Remote working set to remain but so do management challenges

UK businesses are planning to transform how their staff work even after a staggered return to office based working.

Despite plans to return staff to workplaces, the combination of reduced office space and changed office layouts will inevitably mean a larger amount of work is carried out by employees from home.

According to a survey of 2,200 businesses globally, including 500 in the UK, by global recruitment firm Robert Walters 49%, UK companies are currently planning how to return staff to offices. Almost half (49%) are planning a staggered return to the office for their workforces, based on health risks and 46% based on how critical their roles are.

Changing working hours, creating small workgroups, splitting shifts and introducing voluntary return-to-work schemes are other strategies planned at UK businesses. A third have not considered how they will introduce a returm-to-work policy. The survey also revealed that 44% of UK businesses plan to reduce their office space post-Covid-19.

Lucy Bisset, director at Robert Walters, said that despite the success of remote working practices over the past few months, employers want staff back in the workplace environment. “A return to the office brings about many perks, including social inclusion, better workplace collaboration, a separation of home life, and a reinforcement of company values,” she said.

“What employers need to do is merge the perks of office life with what people have been enjoying about working from home; for example, flexible hours, a relaxed atmosphere and avoiding busy commute times.”

In the UK, 87% of employees said they would like more opportunities to work from home after they return to the workplace, and 21% said they would like to work from home permanently.

But businesses concerns might mean this is not possible with a total of 64% concerned over employee productivity, and 57% of senior leadership at preferring traditional ways of working.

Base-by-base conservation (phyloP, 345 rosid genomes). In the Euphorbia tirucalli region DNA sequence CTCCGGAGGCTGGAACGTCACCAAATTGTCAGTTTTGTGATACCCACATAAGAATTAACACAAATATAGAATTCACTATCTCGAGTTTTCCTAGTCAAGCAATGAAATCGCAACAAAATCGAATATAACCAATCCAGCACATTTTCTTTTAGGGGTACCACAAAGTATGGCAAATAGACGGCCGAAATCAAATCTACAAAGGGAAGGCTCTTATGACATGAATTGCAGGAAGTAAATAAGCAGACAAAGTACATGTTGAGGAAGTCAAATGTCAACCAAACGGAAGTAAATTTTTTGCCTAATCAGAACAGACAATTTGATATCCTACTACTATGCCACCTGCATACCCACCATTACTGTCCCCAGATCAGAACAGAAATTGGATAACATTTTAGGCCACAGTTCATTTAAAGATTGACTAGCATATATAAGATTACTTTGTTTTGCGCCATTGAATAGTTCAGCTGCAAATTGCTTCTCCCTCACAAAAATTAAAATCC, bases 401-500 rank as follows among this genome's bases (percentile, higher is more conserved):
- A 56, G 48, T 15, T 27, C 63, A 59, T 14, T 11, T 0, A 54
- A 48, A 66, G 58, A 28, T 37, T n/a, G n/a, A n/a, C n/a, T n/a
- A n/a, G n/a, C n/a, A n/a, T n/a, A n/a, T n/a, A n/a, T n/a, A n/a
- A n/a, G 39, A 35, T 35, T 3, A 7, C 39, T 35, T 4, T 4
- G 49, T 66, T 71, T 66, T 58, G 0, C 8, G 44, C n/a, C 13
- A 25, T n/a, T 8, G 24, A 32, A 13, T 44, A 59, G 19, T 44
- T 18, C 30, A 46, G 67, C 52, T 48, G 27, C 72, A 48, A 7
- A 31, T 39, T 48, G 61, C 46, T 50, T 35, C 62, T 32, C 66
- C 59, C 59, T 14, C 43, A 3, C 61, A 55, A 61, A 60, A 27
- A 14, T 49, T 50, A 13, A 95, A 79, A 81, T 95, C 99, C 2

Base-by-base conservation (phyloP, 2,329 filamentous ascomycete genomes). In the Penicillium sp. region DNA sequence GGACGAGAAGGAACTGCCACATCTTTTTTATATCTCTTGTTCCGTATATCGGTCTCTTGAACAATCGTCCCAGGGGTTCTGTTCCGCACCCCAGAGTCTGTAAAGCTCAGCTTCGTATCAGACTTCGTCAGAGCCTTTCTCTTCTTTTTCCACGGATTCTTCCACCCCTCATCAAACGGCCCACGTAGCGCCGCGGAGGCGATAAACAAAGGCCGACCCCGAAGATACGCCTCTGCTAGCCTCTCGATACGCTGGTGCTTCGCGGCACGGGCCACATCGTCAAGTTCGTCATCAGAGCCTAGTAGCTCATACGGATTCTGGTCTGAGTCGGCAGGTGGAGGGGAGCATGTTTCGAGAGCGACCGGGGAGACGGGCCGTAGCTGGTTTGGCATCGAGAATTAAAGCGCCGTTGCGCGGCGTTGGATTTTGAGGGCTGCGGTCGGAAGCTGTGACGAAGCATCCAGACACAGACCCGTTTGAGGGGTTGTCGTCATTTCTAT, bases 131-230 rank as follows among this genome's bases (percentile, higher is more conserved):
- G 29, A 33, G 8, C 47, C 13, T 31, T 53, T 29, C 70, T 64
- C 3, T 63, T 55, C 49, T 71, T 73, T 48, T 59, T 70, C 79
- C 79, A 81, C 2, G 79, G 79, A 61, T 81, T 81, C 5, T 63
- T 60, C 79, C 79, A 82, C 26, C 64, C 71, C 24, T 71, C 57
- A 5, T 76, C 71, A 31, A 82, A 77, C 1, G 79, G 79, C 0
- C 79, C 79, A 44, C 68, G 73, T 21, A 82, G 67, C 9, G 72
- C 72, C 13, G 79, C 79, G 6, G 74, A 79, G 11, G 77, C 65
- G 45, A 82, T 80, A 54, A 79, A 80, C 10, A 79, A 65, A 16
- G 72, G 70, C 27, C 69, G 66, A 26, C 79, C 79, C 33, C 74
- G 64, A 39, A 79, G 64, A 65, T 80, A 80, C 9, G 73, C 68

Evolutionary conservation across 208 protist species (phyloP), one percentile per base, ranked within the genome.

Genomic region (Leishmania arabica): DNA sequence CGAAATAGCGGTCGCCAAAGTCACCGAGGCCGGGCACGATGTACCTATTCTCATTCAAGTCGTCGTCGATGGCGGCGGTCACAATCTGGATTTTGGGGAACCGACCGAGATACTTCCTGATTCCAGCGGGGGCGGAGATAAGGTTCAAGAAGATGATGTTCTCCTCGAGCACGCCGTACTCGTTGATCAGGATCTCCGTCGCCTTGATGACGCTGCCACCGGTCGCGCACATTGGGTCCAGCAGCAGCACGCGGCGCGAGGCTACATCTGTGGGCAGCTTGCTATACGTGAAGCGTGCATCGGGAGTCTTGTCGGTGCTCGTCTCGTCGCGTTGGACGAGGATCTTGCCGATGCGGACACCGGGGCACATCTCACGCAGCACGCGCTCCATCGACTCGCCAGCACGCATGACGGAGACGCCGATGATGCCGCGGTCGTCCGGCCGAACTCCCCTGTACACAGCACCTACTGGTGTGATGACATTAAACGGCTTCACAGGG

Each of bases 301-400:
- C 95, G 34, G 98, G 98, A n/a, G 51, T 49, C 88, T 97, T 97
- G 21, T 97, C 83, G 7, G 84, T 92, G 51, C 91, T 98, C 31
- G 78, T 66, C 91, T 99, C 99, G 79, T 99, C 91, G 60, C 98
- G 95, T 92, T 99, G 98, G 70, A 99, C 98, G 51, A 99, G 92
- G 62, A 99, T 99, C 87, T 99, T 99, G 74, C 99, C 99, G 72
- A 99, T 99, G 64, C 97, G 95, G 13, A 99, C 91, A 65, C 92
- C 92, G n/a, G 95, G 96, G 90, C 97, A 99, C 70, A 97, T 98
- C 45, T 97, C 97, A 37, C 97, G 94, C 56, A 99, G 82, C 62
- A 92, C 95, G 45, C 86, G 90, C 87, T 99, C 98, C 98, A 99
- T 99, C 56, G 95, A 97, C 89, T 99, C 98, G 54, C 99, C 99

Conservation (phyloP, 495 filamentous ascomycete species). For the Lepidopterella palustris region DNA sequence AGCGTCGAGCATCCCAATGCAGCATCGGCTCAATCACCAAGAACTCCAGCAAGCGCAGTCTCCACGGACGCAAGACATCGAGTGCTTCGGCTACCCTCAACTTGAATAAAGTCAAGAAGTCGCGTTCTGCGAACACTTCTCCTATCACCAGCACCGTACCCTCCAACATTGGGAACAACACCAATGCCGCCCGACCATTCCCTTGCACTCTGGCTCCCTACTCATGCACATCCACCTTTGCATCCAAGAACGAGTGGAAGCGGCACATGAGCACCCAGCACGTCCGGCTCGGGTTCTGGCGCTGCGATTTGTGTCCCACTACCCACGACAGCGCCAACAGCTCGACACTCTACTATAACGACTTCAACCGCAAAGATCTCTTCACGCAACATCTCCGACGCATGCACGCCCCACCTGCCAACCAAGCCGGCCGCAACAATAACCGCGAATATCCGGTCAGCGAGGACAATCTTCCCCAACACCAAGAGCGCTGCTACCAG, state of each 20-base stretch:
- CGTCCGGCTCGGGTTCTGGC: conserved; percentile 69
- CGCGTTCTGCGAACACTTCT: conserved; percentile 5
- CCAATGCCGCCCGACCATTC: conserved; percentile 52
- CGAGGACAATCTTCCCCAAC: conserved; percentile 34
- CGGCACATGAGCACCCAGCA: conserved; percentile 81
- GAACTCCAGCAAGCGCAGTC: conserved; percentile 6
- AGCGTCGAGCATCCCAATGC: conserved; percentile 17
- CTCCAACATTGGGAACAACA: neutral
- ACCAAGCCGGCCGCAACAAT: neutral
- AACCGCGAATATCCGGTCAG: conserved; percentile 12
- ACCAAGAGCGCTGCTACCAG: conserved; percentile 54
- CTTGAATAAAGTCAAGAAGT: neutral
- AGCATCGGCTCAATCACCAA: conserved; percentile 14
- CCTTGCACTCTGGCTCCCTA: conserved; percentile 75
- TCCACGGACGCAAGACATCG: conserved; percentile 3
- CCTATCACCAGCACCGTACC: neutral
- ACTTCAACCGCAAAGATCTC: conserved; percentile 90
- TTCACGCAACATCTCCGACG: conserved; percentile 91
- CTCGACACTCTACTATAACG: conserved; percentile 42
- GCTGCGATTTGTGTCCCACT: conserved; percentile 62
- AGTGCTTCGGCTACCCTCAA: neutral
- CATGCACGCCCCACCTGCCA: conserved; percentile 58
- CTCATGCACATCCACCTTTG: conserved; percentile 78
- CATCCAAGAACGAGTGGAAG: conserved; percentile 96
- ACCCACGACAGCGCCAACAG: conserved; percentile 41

In fact leadership shortcomings could be a stumbling block to the adoption of home working for many businesses. The survey found that three quarters of employers admit that their senior team have not been equipped to manage teams remotely. These leaders need to be trained to adapt to new ways of working including being more empathetic to work-life balance.

Over half of employees (52%) also said their employer needs to investment in better technology.

Bisset added: “It can be daunting for companies who have been going through a difficult period to consider spending money on their physical workspace, technical infrastructure or general operations.

“However, those who have been through previous periods of economic turbulence will know that investment at the early stages is crucial to remaining competitive and retaining good staff. We’d advise all employers to undergo a period of consultation with their staff to ascertain what they believe the future of their workplace and industry is going to be.”

Companies including Barclays Bank and Danske Bank have already publicly stated that changes brought in to help reduce the spread of Covid-19 are here to stay.

A thing of the past

Early in the lockdown Jes Staley, CEO at Barclays Bank, which has 85,000 staff, said: “The notion of putting 7,000 people in a building may be a thing of the past,” he said.

More recently, Danske Bank said: “The Covid-19 experience of sending [thousands] from the office to work from home will have a lasting impact on how work is structured and conducted at Danske Bank.”

Stanton Jones, director and principal analyst at ISG, recently said that organisations will have to be able to “engage customers and employees in both physical and digital worlds, and the ability to switch between them seamlessly as conditions warrant”.

Recent research from enterprise identity technology supplier Okta has found that contrary to the fears of many, in particular due to general unpreparedness for the new way of working, the productivity of those working at home has not suffered and home working looks like being established permanently in some cases.

The new workplace: Re-imagining work after 2020, from Okta, highlighted the technological and cultural challenges office workers are facing and found that that just a quarter of UK workers want to go back to the office full-time and only 31% of respondents said their productivity levels had taken a hit.

The research, which was conducted by YouGov and surveyed more than 2,000 office workers across the UK.

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